How to Grow Apples in California

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Many people think apples only grow well in cold, damp climates, but this isn't the case. Many apple varieties actually thrive in warmer and drier climates, like California's. The longer growing season gives apples time to ripen and get as sweet as they can before the harvest. You can have fresh apple cider, apple pie and just plain delicious apples if you grow your own. Here's how.

  • Decide which kind of apple tree you would like to plant. (Go to Warm Climate Apple Varieties, in Resources below. The site lists 19, all of which do well in California.) When you have chosen a variety of apple, purchase the tree.

  • Prepare the soil. Apple trees grow well in all types of soil, but prefer sandy, well-drained soil. Fertilize your soil well and add some sand if it is too clay-like.

  • Plant the tree in late winter or early spring, as soon as the ground is soft enough. Plant in full sun or partial shade. Apple trees will grow in either. Be sure to pinch off all buds. You do not want your apple tree to bear fruit in its first year. The fruit won't taste any good!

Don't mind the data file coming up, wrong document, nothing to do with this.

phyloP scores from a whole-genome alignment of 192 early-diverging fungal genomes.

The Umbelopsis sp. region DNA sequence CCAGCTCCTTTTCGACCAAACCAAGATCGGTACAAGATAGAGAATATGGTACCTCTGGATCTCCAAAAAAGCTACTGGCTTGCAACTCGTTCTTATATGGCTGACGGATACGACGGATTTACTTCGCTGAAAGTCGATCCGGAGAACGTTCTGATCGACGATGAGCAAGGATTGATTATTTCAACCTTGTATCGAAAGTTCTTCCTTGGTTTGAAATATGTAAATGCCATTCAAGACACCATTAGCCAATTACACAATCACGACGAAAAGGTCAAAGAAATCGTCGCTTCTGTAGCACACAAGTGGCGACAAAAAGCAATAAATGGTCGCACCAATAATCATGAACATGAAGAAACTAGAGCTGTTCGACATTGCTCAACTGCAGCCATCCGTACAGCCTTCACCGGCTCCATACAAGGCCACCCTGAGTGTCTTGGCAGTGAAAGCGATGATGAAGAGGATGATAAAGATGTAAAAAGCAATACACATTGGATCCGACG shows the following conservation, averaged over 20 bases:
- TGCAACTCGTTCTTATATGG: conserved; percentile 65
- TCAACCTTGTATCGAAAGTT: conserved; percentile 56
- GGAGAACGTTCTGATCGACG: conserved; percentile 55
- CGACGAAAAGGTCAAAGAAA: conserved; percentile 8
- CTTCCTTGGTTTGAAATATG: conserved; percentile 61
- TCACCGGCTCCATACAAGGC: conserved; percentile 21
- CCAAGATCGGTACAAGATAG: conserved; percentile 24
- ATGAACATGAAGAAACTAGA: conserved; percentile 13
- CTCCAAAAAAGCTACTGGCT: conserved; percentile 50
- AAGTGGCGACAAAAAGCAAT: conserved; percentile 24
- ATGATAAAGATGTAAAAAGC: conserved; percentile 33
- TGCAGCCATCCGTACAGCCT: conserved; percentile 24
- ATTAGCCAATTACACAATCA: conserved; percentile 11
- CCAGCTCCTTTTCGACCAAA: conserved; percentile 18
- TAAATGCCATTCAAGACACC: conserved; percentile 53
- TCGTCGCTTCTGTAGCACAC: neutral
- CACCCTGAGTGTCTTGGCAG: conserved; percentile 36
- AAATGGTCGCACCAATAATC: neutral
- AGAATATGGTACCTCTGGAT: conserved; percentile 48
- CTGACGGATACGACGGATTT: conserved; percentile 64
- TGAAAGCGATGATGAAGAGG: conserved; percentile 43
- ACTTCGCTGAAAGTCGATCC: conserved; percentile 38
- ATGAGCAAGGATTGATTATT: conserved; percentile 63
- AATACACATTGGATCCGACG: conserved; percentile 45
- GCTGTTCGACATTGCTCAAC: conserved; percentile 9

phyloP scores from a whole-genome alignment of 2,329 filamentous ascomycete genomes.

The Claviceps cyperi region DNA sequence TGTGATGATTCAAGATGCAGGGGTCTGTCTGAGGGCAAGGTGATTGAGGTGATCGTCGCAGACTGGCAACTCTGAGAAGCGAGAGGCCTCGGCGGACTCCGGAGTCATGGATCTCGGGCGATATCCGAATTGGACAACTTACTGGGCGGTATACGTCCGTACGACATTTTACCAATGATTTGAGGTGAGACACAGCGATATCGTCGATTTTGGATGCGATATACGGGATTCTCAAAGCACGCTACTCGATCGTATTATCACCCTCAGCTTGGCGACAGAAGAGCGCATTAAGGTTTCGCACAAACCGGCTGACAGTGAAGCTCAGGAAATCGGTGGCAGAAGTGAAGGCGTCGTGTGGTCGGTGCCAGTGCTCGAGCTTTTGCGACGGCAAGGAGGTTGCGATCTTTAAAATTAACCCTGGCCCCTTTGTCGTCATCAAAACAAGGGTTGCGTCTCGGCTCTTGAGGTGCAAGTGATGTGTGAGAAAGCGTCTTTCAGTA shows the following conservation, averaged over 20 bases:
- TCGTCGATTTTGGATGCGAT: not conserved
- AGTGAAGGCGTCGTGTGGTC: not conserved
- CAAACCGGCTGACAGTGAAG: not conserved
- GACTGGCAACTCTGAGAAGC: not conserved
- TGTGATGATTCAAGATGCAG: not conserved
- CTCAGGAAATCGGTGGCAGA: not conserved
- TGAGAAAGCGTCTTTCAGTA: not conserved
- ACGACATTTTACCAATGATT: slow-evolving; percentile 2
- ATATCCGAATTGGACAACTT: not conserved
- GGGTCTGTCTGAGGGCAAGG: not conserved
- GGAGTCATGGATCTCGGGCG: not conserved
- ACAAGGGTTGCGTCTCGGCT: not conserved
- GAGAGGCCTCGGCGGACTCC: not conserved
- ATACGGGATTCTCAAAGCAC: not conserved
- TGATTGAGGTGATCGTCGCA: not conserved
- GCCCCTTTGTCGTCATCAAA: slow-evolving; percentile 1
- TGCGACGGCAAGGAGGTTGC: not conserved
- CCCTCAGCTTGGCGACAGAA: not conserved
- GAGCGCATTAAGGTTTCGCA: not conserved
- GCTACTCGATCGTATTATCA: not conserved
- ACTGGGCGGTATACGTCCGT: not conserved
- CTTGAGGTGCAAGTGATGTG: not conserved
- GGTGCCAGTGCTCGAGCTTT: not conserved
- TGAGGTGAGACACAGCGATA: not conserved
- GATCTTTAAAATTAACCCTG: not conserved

• Prune the apple tree. Any small branches that do not have a split in them should be cut off. This will help your apple tree grow fuller and produce more fruit in the long run.

  • Water the apple tree. In a dry climate, like California's, apple trees need water three times a week. Water it for at least 20 minutes so the water can seep down into the roots.

  • Once the tree is a year old, let it produce fruit. Thin the buds and prune it in late winter or early spring. The fruit will develop slowly over the summer and should be ripe by late summer to mid-fall, depending on the variety of apple.

  • Harvest your apples as they become ripe. Some varieties need to sit for a month or two off of the tree before they are tasty. Most varieties are good right off the tree, however. An apple is ripe when the flesh is sweet yet firm. Some varieties are also tart.

Tips & Warnings

  • You should not need to use pesticides when growing apples in California since there are virtually no apple pests.
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